Declarations of Indictment and Intention

Declarations of Indictment and Intention are formal public statements listing the specific grievances against an existing authority, and what specific actions the authors will take in response to those grievances. This is similar to a criminal legal proceeding, where a legal representative would present a list of specific charges against an accused person, with specific facts to back up those charges, in order to convince a jury or other body that the accused has indeed committed a crime. The primary difference is that a Declaration of Indictment usually has no legal status, but instead seeks to achieve its goal by promoting public sympathy for its cause. The intended audience is not a jury, but the public at large.
Probably the most well known historic example of a declaration of indictment is the section of the American Declaration of Independence that details specific accusations against King George III. Though that document is remembered chiefly for its flowing rhetoric, the author felt obligated to provide a long list of particular grievances to convince people that some sort of resistance was justified. In Jefferson’s words, “a decent respect to the opinions of mankind requires that they should declare the causes which impel them to the separation.”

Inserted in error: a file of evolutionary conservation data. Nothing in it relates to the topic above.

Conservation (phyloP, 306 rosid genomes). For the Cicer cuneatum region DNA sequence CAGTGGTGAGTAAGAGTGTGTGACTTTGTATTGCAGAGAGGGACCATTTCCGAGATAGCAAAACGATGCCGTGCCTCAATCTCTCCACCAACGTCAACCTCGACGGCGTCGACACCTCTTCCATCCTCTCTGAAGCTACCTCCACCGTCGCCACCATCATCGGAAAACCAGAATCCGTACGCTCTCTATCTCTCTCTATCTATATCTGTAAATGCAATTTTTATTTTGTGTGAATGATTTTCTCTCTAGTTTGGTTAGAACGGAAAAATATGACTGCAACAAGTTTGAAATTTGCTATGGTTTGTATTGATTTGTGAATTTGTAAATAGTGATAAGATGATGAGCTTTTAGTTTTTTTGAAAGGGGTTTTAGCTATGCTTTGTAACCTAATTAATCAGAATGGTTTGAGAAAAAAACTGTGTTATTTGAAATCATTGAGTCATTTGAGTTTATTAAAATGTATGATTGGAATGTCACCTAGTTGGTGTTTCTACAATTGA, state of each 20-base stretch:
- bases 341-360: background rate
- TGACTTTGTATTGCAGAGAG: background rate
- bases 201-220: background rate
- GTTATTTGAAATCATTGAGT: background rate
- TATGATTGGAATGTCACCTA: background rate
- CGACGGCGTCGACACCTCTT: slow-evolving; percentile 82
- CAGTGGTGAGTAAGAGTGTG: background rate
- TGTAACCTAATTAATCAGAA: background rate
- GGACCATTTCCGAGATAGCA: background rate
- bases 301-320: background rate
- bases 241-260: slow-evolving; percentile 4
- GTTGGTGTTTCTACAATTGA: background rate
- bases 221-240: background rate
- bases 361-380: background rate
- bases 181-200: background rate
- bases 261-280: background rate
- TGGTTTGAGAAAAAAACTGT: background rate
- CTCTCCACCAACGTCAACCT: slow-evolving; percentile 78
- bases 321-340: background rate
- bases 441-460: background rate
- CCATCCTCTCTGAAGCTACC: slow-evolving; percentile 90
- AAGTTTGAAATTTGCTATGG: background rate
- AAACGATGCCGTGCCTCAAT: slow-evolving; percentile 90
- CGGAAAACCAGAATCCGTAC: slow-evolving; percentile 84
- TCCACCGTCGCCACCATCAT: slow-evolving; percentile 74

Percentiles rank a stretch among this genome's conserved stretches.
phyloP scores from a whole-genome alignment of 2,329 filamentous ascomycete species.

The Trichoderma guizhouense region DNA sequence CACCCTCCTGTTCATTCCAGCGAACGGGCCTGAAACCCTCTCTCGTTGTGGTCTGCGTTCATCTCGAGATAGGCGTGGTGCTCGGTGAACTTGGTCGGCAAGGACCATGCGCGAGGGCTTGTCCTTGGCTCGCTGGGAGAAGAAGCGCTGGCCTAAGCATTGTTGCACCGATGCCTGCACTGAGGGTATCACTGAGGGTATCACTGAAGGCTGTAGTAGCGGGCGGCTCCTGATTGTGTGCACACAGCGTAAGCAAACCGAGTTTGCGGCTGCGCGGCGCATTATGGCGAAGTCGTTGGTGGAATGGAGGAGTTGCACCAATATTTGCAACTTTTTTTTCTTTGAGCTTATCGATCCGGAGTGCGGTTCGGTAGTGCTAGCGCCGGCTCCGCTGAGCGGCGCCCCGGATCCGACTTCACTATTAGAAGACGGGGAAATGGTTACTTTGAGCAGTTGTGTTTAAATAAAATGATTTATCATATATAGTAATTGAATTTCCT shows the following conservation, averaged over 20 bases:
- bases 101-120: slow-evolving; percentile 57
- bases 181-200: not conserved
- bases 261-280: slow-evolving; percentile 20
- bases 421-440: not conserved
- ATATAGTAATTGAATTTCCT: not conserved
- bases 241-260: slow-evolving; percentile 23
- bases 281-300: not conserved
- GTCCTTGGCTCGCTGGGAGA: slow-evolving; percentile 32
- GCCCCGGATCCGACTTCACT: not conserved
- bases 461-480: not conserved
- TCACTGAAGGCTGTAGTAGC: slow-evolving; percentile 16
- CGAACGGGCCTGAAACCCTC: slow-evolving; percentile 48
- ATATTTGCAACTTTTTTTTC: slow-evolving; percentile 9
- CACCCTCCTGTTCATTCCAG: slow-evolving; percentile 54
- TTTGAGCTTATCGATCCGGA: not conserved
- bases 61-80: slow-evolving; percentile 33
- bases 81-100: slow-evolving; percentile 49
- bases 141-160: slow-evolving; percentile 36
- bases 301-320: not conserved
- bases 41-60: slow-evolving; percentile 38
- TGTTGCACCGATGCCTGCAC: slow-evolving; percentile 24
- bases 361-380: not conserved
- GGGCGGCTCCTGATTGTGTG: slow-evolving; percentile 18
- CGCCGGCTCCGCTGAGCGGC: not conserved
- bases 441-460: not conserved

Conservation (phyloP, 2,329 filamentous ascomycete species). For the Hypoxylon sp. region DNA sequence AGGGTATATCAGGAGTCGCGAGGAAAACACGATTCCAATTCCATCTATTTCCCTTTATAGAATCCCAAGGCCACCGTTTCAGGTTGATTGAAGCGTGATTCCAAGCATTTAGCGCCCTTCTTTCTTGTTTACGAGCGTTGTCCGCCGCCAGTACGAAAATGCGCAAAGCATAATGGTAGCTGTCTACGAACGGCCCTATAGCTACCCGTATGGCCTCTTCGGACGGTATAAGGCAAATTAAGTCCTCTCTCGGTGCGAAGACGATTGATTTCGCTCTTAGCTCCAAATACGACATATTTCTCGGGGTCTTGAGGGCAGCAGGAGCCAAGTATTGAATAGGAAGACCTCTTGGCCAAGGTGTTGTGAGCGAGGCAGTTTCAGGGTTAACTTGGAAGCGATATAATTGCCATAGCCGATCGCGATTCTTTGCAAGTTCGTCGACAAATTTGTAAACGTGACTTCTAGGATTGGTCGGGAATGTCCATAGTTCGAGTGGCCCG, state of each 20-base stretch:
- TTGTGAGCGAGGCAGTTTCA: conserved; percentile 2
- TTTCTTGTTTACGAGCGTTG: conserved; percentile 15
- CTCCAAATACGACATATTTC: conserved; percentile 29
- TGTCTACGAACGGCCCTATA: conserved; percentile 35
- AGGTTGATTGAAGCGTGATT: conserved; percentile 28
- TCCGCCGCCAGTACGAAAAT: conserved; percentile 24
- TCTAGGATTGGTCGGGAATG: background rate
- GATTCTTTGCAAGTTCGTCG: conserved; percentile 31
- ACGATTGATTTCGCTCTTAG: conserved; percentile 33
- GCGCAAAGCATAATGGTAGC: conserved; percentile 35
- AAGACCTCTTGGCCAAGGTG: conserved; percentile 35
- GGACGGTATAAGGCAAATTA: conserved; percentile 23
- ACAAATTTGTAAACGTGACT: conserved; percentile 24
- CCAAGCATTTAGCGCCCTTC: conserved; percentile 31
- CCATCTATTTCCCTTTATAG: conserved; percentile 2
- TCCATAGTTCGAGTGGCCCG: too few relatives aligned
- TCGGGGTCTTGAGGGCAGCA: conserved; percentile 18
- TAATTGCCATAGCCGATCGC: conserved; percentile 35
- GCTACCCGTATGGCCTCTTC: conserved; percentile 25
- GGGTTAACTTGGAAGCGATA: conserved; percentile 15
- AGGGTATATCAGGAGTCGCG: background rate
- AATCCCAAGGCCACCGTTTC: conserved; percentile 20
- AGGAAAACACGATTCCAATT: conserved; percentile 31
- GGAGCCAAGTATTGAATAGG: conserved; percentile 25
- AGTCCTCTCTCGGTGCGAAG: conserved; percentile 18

Another example is the “Declaration of Charter ‘77”, published by intellectuals from Czechoslovakia while that country was still occupied by Soviet troops. Beginning in paragraph three of that document, the authors called attention to numerous instances where the government in place at the time ignored its own constitution in order to oppress the population and maintain itself in power. By doing this, the authors were showing the world that legitimacy belonged to them, not to the government.

Such declarations are intended to promote popular support, both at home and abroad, for a nonviolent resistance movement by demonstrating that resistance is a rational act, and that actions taken in resistance to oppression are reasonable. Since such documents are designed to convince people and encourage support, they should be clear, and should avoid jargon and excessive dogma. The primary goal is to convince people of the justness of a cause by presentation of the facts.

Continue reading the 198 Methods of Nonviolent Action.

Also check out The Politics of Nonviolent Action Part One / Part Two / Part Three.

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